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04 June 2019 | Story Valentino Ndaba | Photo Charl Devenish
Prof Cathryn Tonne
Air pollution not only costs lives, it costs money too. Pictured is Prof Cathryn Tonne presenting a guest lecture on air pollution at the Bloemfontein Campus.

Health effects associated with ambient air pollution (AAP) have been well documented. Subsequently, the relationship between pollution and financial outcomes have also become a focus for case studies globally. An Environmental Research journal article revealed that “low and middle-income countries are disproportionately affected by the global burden of adverse health effects caused by AAP”. 

A high price to pay

In 2012, high concentrations of air pollution caused 7.4% of all deaths, costing South Africa up to 6% of its Gross Domestic Product. According to the recent International Growth Centre study conducted by senior University of Cape Town researchers, this is a direct consequence of the country’s heavy dependence of fossil fuels, a source of health-damaging air pollution and greenhouse pollutants.

Stunted human and economic growth

These South African statistics are attested to by Prof Cathryn Tonne who recently presented a guest lecture on air pollution which was hosted by the University of the Free State (UFS) Business School.

“Air pollution can affect economic development through several pathways, and health is an important one. Air pollution is linked to shorter life expectancy, chronic disease, asthma exacerbation and many other health outcomes that result in absenteeism from work and school. These have large direct costs to the health system.” 

Prof Tonne says that air pollution exposure in children is linked to reduced cognitive development, with important impacts on human capital. As a result, children are not reaching their full potential in terms of neurodevelopment, which has an effect on their income prospects and the economy as a whole. 

Resolving a looming disaster

Technology may be employed to radically clean the air. Cities need to lead in the reduction of air pollution by promoting renewable energy, using active transport such as walking or cycling, and investing in infrastructure to make this safe and attractive.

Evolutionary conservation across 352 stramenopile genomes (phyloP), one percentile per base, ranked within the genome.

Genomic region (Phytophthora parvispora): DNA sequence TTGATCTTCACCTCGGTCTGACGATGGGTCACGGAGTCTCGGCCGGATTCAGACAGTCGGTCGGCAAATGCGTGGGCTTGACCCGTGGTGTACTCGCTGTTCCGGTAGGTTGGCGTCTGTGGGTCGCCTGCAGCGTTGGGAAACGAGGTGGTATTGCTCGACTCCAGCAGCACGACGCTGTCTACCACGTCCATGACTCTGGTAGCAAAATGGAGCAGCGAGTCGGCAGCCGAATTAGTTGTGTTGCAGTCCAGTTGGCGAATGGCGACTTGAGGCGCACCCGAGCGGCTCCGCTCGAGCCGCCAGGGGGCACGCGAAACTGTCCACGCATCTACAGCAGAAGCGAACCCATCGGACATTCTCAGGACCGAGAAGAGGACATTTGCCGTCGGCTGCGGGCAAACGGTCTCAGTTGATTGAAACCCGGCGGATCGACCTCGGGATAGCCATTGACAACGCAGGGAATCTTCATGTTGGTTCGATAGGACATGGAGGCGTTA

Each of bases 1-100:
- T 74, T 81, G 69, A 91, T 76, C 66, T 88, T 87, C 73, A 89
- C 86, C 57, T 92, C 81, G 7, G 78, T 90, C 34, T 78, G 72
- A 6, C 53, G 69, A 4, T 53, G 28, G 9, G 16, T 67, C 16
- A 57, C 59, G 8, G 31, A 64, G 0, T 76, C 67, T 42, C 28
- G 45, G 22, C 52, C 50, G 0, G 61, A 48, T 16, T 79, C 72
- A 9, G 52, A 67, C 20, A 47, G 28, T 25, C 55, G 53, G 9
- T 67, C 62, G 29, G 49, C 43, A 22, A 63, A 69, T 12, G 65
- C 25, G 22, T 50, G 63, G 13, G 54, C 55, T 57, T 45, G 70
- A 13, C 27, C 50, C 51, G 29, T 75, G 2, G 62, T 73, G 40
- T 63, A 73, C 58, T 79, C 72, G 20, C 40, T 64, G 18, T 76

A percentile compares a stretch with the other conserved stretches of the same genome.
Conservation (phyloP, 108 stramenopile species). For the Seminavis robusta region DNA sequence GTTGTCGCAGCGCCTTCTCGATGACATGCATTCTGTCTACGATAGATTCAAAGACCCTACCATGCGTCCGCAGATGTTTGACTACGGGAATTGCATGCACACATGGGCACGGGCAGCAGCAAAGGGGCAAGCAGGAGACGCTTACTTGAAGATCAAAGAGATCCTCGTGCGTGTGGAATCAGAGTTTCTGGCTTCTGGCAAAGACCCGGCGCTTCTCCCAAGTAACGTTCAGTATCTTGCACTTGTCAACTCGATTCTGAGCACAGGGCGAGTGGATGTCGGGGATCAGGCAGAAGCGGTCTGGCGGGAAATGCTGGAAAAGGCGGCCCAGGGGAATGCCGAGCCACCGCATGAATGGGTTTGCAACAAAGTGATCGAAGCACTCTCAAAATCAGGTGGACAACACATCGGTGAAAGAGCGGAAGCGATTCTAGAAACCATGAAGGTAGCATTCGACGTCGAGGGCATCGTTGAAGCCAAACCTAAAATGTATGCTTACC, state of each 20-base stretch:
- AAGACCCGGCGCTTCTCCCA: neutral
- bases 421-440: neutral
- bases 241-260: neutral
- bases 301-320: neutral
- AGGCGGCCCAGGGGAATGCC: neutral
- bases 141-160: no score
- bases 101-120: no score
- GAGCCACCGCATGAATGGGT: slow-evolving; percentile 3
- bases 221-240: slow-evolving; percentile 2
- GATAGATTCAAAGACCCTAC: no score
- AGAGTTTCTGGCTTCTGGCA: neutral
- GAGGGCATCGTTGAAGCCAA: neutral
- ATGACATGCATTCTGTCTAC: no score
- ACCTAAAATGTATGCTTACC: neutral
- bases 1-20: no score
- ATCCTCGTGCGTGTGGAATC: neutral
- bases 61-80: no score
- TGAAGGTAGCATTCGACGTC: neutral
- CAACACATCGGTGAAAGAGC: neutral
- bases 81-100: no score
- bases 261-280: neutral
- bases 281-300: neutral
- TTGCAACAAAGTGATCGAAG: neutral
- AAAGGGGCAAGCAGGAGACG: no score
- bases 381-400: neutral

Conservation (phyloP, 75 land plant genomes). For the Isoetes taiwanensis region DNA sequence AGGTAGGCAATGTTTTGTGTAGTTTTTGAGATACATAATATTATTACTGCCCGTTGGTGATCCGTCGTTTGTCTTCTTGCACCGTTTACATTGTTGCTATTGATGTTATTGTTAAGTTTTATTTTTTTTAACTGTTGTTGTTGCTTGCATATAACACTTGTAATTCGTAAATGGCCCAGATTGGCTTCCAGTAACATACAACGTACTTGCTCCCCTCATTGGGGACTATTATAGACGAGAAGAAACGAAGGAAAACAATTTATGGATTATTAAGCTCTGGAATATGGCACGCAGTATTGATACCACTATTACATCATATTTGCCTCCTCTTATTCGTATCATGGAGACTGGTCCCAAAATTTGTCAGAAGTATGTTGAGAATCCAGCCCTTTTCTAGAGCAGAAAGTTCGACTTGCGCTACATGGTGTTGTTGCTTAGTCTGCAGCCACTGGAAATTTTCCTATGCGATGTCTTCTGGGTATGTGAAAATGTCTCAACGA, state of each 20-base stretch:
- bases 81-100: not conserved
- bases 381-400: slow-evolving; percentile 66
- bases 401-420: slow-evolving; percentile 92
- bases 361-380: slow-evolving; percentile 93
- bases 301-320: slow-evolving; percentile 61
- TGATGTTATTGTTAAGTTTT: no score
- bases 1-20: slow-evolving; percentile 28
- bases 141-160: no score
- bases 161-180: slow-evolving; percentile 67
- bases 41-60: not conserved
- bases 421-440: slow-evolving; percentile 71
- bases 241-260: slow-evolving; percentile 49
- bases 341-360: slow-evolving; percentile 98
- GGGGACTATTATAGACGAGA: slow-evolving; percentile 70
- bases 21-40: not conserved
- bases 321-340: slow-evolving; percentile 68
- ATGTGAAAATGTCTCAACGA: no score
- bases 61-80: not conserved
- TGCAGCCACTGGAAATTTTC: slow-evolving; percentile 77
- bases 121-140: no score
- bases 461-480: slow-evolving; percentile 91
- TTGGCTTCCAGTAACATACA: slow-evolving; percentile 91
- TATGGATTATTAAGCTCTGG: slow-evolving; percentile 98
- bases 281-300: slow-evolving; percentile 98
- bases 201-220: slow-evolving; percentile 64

With researchers playing a major role in strengthening the case for aggressive air pollution control, the government needs to implement policies in order to control sources of air pollution. This global health and economic issue also requires individuals and communities to play their part to improve air quality.

News Archive

“Arts Festival” Rally promises to be great fun!
2008-06-17

The annual Amazing Rainbow Rally, presented by the University of the Free State’s (UFS) Department of Paediatrics and Child Health and UFS Marketing, will take place on Friday, 11 July 2008 during the Volksblad Arts Festival on the Main Campus in Bloemfontein.

Teams will start at 12:00 at the Protea Hotel in Nelson Mandela Drive, before proceeding to the campus. This year’s rally will have a new twist, namely that all the checkpoints will be on the campus.

Corporate companies in Bloemfontein and departments at the UFS may still enter as there is still place for four teams. A team consists of two team members who must work together to complete a route with various checkpoints. Teams must complete tasks at every checkpoint to be able to proceed to the next checkpoint. The team, who finishes first after having successfully completed all the tasks, is the winner. Last year, Pieter Skein and Steyn Strauss of Naudés Attorneys were the winners of the rally.

The “Arts Festival” Rally promises to challenge teams physically, mentally and even artistically. Festival goers will also have the opportunity to see how their favourite team is doing.

The rally will be presented for the fourth time in 2008. The main goal of this year’s rally is to raise funds for the Department of Paediatrics and Child Health’s “Beds of Hope” Campaign. This campaign seeks to increase the number of intensive care beds in the paediatric and neonatal wards. Currently, around 250 children and babies in central South Africa cannot receive the life-saving care they need because of a lack of facilities.

Enquiries about the rally can be directed to Ms Adéle van Aswegen at 051 401 3535 or Ms Ilse Smalberger at 051 401 2415.

Media Release
Issued by: Lacea Loader
Assistant Director: Media Liaison
Tel: 051 401 2584
Cell: 083 645 2454
E-mail: loaderl.stg@ufs.ac.za  
17 June 2008
 

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